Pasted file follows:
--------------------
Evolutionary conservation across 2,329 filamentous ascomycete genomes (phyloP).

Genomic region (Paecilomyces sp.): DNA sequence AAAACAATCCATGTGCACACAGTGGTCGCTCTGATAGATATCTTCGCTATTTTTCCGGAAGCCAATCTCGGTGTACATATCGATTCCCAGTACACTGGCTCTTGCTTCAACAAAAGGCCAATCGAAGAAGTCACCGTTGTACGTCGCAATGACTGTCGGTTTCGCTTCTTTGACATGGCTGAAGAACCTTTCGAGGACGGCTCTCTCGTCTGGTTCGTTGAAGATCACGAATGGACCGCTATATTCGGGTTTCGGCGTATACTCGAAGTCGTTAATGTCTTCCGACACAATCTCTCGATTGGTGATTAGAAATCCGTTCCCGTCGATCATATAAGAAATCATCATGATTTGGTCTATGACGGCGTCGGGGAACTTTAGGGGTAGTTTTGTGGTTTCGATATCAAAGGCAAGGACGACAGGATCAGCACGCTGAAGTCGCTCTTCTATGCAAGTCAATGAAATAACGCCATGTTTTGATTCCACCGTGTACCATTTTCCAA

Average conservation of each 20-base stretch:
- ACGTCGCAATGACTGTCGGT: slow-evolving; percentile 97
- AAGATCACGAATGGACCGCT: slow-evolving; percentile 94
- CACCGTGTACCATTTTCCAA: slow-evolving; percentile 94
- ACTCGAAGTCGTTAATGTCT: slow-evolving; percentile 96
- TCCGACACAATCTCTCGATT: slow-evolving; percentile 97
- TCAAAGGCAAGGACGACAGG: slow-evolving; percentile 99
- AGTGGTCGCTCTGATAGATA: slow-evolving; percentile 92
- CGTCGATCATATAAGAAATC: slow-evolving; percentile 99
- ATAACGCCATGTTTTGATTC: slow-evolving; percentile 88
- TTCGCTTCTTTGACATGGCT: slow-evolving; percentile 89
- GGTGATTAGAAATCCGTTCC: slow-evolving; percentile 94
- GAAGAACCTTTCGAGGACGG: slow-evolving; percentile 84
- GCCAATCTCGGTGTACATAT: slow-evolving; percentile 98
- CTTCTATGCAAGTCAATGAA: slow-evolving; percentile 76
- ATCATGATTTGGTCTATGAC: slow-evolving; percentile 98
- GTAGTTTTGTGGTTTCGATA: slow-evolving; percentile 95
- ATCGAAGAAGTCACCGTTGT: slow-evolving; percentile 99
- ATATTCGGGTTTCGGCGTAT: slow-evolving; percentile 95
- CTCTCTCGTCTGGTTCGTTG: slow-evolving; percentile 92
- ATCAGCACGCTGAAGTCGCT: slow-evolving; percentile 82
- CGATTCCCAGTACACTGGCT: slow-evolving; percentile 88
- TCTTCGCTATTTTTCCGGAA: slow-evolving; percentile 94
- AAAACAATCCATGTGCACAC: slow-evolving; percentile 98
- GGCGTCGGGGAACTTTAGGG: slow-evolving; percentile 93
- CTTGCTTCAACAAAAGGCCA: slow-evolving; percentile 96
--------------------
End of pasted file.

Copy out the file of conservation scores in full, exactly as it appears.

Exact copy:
Evolutionary conservation across 2,329 filamentous ascomycete genomes (phyloP).

Genomic region (Paecilomyces sp.): DNA sequence AAAACAATCCATGTGCACACAGTGGTCGCTCTGATAGATATCTTCGCTATTTTTCCGGAAGCCAATCTCGGTGTACATATCGATTCCCAGTACACTGGCTCTTGCTTCAACAAAAGGCCAATCGAAGAAGTCACCGTTGTACGTCGCAATGACTGTCGGTTTCGCTTCTTTGACATGGCTGAAGAACCTTTCGAGGACGGCTCTCTCGTCTGGTTCGTTGAAGATCACGAATGGACCGCTATATTCGGGTTTCGGCGTATACTCGAAGTCGTTAATGTCTTCCGACACAATCTCTCGATTGGTGATTAGAAATCCGTTCCCGTCGATCATATAAGAAATCATCATGATTTGGTCTATGACGGCGTCGGGGAACTTTAGGGGTAGTTTTGTGGTTTCGATATCAAAGGCAAGGACGACAGGATCAGCACGCTGAAGTCGCTCTTCTATGCAAGTCAATGAAATAACGCCATGTTTTGATTCCACCGTGTACCATTTTCCAA

Average conservation of each 20-base stretch:
- ACGTCGCAATGACTGTCGGT: slow-evolving; percentile 97
- AAGATCACGAATGGACCGCT: slow-evolving; percentile 94
- CACCGTGTACCATTTTCCAA: slow-evolving; percentile 94
- ACTCGAAGTCGTTAATGTCT: slow-evolving; percentile 96
- TCCGACACAATCTCTCGATT: slow-evolving; percentile 97
- TCAAAGGCAAGGACGACAGG: slow-evolving; percentile 99
- AGTGGTCGCTCTGATAGATA: slow-evolving; percentile 92
- CGTCGATCATATAAGAAATC: slow-evolving; percentile 99
- ATAACGCCATGTTTTGATTC: slow-evolving; percentile 88
- TTCGCTTCTTTGACATGGCT: slow-evolving; percentile 89
- GGTGATTAGAAATCCGTTCC: slow-evolving; percentile 94
- GAAGAACCTTTCGAGGACGG: slow-evolving; percentile 84
- GCCAATCTCGGTGTACATAT: slow-evolving; percentile 98
- CTTCTATGCAAGTCAATGAA: slow-evolving; percentile 76
- ATCATGATTTGGTCTATGAC: slow-evolving; percentile 98
- GTAGTTTTGTGGTTTCGATA: slow-evolving; percentile 95
- ATCGAAGAAGTCACCGTTGT: slow-evolving; percentile 99
- ATATTCGGGTTTCGGCGTAT: slow-evolving; percentile 95
- CTCTCTCGTCTGGTTCGTTG: slow-evolving; percentile 92
- ATCAGCACGCTGAAGTCGCT: slow-evolving; percentile 82
- CGATTCCCAGTACACTGGCT: slow-evolving; percentile 88
- TCTTCGCTATTTTTCCGGAA: slow-evolving; percentile 94
- AAAACAATCCATGTGCACAC: slow-evolving; percentile 98
- GGCGTCGGGGAACTTTAGGG: slow-evolving; percentile 93
- CTTGCTTCAACAAAAGGCCA: slow-evolving; percentile 96